As we plan for Warrington’s future development, we also need to recognise there is a need for an investment in infrastructure which transforms the way people move around Warrington and travel into and out of the Borough.  The Local Transport Plan has been prepared at the same time as the Local Plan, to ensure that the planned growth for the next 18 years and beyond is supported by new transport infrastructure and services which reduce the reliance on using cars to get around.

The Council hasn’t always got things right and over time, infrastructure has not necessarily kept pace with new development in Warrington.  While the Local Plan is not about Warrington becoming a ‘New City’, it is about creating a transport plan that meets the needs of the town, alongside building schools, GPs, parks and community and cultural facilities to match housing.

  • We want to reflect and preserve Warrington’s distinctiveness through our Local Plan

Warrington is a complex network of different communities, neighbourhoods and spaces with a unique combination of urban development, waterways and countryside.  Different areas in the Borough have different characteristics and varying needs and it’s important we consider this when developing Inner Warrington, sub-urban Warrington, countryside settlements and visitor attractions.  We will do this while also protecting, enhancing and embracing our town’s historic, cultural, built and natural assets.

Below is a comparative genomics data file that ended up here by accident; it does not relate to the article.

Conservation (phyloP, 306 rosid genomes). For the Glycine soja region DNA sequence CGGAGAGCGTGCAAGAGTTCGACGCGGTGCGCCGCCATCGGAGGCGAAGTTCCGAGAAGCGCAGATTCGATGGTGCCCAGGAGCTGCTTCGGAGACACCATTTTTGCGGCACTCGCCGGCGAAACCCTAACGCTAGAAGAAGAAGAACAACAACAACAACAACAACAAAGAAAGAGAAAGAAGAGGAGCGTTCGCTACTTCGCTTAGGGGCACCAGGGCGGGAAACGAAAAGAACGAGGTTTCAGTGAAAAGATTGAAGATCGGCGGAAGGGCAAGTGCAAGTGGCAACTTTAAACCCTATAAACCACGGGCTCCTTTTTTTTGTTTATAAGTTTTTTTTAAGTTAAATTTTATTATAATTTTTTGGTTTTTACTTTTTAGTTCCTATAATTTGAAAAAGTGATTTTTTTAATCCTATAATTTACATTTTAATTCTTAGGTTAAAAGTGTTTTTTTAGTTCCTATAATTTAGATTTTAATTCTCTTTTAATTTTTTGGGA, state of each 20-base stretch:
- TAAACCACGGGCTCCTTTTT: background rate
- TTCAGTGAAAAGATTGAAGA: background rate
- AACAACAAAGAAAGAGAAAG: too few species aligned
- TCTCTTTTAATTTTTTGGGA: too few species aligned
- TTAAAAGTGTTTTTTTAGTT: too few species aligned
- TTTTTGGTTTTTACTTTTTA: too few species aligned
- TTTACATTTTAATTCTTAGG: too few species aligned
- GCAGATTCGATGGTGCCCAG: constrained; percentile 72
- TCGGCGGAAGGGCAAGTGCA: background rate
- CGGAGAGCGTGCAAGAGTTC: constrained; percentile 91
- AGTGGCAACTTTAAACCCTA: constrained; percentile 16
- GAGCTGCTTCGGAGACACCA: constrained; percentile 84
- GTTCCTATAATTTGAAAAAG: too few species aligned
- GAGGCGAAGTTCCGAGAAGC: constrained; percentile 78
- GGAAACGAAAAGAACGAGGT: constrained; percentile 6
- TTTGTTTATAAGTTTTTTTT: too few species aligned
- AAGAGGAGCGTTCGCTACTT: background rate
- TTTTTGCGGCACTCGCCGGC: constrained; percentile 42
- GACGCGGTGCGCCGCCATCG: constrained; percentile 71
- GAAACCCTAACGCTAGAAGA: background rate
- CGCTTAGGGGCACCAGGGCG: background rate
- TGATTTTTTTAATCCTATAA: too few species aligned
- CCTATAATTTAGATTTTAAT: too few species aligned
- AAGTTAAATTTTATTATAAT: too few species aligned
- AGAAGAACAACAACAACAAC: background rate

• We want to minimise the impact of development on the environment 

Put simply, we want to make sure developments in line with the Local Plan have minimum impact on the environment.  We will do this by making sure developments are energy efficient, safe and resilient to climate change and make a positive contribution to improving Warrington’s air quality.

We also want to make it easier for you to do your bit to protect the environment, and as part of the Local Plan we would look to build a fit-for-purpose, replacement community recycling centre south of the river.

What are Warrington’s needs over the next 18 years?

Detailed work carried out by the Council shows that Warrington has a need to provide 14,688 new homes by 2038 and 316.26 hectares of employment land, along with the required supporting infrastructure.

How will the Local Plan meet the needs of local people?